When the Soviet Union fell apart, most of its provincial Communist dictators did not. Instead, they jumped to join those who had been, moments before, their «nationalist enemies» — and adopted nationalist slogans as their own.
These former first secretaries of their regional Communist parties became presidents and set about denigrating their once dear party. I watched this happen in Uzbekistan with Islam Karimov, who is still, remarkably, the Uzbek president, and will be visiting Washington this week. He just secured an extra two years on his term — it will now stretch to 2007. Initially, the Western powers must have been a bit astonished by the transformation of first secretaries into presidents. But they supported these «newly independent states,» as they were called, and the dictators who ruled in them. Twelve years have passed, but the undemocratic, human-rights-abusing, one-party states have not changed much at all, and neither has Western support for them. Something has always happened — worries over the security of ex-Soviet nuclear materials, a desire to avoid antagonizing Russia, China or another power — that somehow justifies this situation. Western politicians have always had convenient excuses for supporting these governments. The dictators of the independent states have been lucky. Their last case of luck came on Sept. 11. On that day, in
an instant, something happened that the Ministry of Foreign Affairs of Uzbekistan had been unable to accomplish in over a decade. Just 15 days before this tragedy, Mr. Karimov had promised that he would grant an amnesty that would have released thousands of citizens who had been convicted of various crimes. Among those eligible were at least 1,000 political prisoners, promised amnesty in exchange for repentance. This was an effort by Mr. Karimov to win the good will of the United States, which otherwise tended to issue reports condemning his government’s repression. America did not appear to notice this gesture of mercy.
But by late September such promises of freedom became unnecessary. The superpower had arrived in Tashkent with good will and much else. This last case of luck was so reat that Mr. Karimov, being singled out by the United States as an ally in the war against terrorism, began to feel that he was the leader not only of Uzbekistan but of all Central Asia. Today the Kazakh, Kyrgyz and Tajik leaders look at him with envy.
The Russian political elite is watching the Uzbek leader with alarm, warning Vladimir Putin, the Russian president, that Mr. Karimov, always somewhat querulous in his dealings with Moscow, is drifting toward a pro-American stance. perhaps even the Americans think this is true. But in fact, the opposite is occurring. Uzbekistan is drifting toward an anti-American stance, if one understands»American» as implying democracy, human rights and the struggle against state-sponsored terror.
After Sept. 11, Mr. Karimov reversed his amnesty for some political prisoners who had originally been scheduled for release. (About 800 members of a Muslim organization, Hizb-ut-Tahrir, were freed, only to be put under constant surveillance. Secular dissidents remain in prison.) He understood that the political impetus for amnesty had diminished greatly. America’s warm relations with Karimov have, in a way, increased repression in Uzbekistan, there being no need now to conform to international human rights standards.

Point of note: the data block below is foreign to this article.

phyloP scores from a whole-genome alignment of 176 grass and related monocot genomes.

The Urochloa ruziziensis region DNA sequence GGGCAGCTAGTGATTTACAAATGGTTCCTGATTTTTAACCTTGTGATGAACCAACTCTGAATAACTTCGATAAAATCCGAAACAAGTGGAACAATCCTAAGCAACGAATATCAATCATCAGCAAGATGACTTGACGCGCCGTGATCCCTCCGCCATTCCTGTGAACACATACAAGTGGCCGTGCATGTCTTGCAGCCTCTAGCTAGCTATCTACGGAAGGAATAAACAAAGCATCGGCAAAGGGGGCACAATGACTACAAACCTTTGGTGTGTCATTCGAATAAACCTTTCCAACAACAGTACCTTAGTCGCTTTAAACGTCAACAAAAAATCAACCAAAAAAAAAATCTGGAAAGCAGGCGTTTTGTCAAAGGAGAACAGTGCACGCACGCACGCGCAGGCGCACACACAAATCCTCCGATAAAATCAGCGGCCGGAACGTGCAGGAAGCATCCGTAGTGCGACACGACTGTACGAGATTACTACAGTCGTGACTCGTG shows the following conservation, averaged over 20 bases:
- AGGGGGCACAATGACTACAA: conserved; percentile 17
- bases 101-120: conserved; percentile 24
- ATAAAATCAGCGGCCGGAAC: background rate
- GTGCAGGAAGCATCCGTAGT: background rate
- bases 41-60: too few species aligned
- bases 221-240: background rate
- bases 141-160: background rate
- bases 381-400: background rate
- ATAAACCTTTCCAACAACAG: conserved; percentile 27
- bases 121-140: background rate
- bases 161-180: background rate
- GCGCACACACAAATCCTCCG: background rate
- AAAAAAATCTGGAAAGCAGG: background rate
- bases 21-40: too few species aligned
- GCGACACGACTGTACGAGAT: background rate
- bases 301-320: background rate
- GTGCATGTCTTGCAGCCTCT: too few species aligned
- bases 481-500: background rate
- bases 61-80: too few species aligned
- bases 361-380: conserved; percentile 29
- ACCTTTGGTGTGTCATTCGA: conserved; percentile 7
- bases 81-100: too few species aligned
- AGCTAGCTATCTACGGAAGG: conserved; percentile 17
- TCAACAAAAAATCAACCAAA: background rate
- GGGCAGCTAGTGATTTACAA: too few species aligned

The authorities in Uzbekistan have essentially untied the militia’s hands. If militiamen kill citizens, they can simply fill out documents claiming the victim was a terrorist, or even a follower of Osama bin Laden. No civilian has any ability to question this characterization.
As for Uzbekistan’s efforts on the democracy front, Mr. Karimov held a referendum, in 1995, to avoid an election. According to official results 99.8 percent of voters endorsed this nonelection idea wholeheartedly. Mr. Karimov on re-election in 2000 with a 92 percent favorable vote. (Even his leading opponent voted for him, and said so.) Now he has secured by referendum an extra two years after his term ends in 2005, just for asking. The positive vote was 91.8 percent. The State Department wisely decided not to monitor this last referendum, because the mere act of monitoring might confer on it some legitimacy.
More than once, America has had to tear down what it has helped create. That was recently the case, to a degree, in Afghanistan — America helped sustain a Muslim insurgency, and now has crushed a Muslim insurgency, the Taliban, that turned into a government. It may prove to be the case in Uzbekistan, which has been raised by its antiterror alliance with America into the pre-eminent Central Asian power.
Uzbekistan is located in the very center of a highly explosive and densely populated region where almost 60 million people live, more than a third of them in Uzbekistan itself. The Karimov government’s example of repression is likely to be infectious in a neighborhood of states that have little tradition of democracy or human rights. Mr. Karimov shows them that it is possible to gain prestige and money and extend your rule on a whim — and still gain American support in the post-terrorism world.
March 11, 2002
By MUHAMMAD SALIH